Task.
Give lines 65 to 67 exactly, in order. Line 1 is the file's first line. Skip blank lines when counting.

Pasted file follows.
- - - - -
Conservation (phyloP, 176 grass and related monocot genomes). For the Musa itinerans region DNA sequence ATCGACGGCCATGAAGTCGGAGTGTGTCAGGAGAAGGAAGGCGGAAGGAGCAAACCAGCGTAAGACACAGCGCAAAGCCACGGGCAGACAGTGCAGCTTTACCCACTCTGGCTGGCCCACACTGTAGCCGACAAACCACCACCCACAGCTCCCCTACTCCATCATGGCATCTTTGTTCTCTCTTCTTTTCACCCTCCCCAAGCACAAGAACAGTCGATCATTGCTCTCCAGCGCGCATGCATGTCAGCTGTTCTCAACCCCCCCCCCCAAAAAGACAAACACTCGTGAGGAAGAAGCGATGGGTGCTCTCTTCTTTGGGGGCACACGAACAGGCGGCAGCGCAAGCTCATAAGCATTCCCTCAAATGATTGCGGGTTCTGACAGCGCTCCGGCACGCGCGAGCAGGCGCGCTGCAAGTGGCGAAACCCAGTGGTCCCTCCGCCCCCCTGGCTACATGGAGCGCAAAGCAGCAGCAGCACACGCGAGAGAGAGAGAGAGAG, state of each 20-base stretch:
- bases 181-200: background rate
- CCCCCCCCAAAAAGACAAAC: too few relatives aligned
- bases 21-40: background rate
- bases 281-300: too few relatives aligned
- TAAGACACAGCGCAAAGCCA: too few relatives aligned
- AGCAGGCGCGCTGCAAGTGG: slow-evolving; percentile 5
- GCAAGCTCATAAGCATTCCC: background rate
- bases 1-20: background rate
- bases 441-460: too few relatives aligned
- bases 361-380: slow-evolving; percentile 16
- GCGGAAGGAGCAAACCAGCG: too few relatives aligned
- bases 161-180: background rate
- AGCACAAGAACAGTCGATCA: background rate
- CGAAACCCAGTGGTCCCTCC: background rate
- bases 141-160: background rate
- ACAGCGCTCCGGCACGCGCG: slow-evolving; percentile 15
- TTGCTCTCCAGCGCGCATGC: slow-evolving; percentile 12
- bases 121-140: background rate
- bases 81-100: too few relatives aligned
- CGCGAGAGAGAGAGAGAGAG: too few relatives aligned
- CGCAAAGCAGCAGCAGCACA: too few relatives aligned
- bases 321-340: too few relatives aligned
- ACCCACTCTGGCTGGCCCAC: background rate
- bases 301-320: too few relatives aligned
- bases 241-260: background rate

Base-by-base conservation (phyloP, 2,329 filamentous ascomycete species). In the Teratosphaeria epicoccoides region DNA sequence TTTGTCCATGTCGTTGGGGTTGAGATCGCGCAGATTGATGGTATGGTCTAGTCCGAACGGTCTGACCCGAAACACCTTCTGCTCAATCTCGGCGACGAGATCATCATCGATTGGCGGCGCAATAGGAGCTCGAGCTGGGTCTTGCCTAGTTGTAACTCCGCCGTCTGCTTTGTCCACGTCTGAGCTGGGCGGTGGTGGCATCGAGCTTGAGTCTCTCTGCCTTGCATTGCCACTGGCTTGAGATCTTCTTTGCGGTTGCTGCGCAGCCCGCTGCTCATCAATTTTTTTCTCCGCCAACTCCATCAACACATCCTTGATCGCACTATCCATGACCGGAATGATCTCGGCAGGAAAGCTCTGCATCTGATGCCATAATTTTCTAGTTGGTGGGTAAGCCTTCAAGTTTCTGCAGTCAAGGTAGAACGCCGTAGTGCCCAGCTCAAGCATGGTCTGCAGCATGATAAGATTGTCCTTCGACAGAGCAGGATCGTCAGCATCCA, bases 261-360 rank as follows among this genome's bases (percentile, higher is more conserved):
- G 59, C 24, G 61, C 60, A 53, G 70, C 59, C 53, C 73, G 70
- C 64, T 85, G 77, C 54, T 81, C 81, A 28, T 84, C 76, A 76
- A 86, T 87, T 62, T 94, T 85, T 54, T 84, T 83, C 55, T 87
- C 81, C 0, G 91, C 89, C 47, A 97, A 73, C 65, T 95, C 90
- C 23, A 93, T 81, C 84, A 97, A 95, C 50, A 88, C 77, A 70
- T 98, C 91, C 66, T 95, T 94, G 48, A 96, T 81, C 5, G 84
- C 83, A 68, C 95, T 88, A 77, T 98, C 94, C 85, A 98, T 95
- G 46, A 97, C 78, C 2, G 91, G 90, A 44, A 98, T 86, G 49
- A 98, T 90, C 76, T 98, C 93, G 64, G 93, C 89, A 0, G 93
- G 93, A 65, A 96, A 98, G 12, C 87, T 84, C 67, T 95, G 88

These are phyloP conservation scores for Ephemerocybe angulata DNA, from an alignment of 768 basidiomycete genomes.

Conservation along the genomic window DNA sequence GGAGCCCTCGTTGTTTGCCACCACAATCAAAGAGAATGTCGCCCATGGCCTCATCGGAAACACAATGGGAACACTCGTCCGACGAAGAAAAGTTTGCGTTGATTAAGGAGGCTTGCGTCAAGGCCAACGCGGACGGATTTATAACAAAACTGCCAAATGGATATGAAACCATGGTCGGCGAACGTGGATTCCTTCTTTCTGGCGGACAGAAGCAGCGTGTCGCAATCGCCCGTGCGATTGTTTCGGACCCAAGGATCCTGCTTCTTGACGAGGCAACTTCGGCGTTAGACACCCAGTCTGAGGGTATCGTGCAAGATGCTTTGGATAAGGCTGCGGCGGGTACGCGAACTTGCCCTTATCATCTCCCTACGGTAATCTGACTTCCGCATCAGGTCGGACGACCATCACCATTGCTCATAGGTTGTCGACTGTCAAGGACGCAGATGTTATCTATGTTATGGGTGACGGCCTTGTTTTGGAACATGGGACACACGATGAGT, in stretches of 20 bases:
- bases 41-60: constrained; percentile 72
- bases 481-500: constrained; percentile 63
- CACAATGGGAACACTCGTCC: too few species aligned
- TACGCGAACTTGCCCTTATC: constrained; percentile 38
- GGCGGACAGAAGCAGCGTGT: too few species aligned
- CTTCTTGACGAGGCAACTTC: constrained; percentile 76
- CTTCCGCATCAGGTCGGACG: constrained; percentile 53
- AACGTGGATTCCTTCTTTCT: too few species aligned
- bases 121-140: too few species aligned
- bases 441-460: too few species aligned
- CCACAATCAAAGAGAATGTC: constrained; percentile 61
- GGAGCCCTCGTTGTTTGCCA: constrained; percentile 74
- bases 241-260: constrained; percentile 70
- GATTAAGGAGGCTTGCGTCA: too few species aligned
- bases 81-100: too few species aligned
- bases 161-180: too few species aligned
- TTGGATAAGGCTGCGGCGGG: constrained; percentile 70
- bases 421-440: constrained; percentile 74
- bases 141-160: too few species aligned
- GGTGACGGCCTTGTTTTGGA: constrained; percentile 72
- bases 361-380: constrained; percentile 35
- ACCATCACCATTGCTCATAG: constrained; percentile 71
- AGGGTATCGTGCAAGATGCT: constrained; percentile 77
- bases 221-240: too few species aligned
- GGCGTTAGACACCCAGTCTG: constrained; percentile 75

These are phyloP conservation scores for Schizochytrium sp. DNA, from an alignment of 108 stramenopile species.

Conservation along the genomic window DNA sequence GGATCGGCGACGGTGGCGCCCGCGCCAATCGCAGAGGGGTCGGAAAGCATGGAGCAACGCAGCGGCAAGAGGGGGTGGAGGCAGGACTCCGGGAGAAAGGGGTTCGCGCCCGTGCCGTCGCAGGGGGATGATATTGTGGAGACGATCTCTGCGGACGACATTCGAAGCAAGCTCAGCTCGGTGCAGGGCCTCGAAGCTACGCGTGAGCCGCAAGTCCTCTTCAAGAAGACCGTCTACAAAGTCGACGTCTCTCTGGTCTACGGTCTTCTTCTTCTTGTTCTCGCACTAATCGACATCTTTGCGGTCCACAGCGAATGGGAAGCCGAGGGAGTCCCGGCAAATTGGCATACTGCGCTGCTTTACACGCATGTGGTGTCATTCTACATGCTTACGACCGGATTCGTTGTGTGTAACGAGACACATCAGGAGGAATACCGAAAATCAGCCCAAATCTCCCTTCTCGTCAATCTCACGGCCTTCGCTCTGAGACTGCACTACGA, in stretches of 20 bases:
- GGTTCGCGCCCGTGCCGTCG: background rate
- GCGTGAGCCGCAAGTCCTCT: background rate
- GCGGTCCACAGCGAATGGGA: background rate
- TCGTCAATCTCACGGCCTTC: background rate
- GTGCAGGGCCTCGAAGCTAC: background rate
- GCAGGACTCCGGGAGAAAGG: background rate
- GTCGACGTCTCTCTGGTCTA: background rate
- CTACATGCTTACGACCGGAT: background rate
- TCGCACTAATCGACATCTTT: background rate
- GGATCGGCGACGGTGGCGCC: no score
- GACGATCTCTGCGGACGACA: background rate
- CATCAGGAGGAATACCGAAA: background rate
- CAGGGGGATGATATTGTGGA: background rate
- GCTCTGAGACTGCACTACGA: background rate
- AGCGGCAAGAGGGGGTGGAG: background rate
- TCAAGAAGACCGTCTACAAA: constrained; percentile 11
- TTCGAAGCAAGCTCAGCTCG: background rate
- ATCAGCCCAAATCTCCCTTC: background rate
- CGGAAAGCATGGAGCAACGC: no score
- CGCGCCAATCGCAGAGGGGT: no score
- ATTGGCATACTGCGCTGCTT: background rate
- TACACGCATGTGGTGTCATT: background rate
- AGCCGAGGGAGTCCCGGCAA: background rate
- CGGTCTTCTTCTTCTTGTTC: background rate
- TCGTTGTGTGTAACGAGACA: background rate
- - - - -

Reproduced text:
These are phyloP conservation scores for Schizochytrium sp. DNA, from an alignment of 108 stramenopile species.

Conservation along the genomic window DNA sequence GGATCGGCGACGGTGGCGCCCGCGCCAATCGCAGAGGGGTCGGAAAGCATGGAGCAACGCAGCGGCAAGAGGGGGTGGAGGCAGGACTCCGGGAGAAAGGGGTTCGCGCCCGTGCCGTCGCAGGGGGATGATATTGTGGAGACGATCTCTGCGGACGACATTCGAAGCAAGCTCAGCTCGGTGCAGGGCCTCGAAGCTACGCGTGAGCCGCAAGTCCTCTTCAAGAAGACCGTCTACAAAGTCGACGTCTCTCTGGTCTACGGTCTTCTTCTTCTTGTTCTCGCACTAATCGACATCTTTGCGGTCCACAGCGAATGGGAAGCCGAGGGAGTCCCGGCAAATTGGCATACTGCGCTGCTTTACACGCATGTGGTGTCATTCTACATGCTTACGACCGGATTCGTTGTGTGTAACGAGACACATCAGGAGGAATACCGAAAATCAGCCCAAATCTCCCTTCTCGTCAATCTCACGGCCTTCGCTCTGAGACTGCACTACGA, in stretches of 20 bases:
- GGTTCGCGCCCGTGCCGTCG: background rate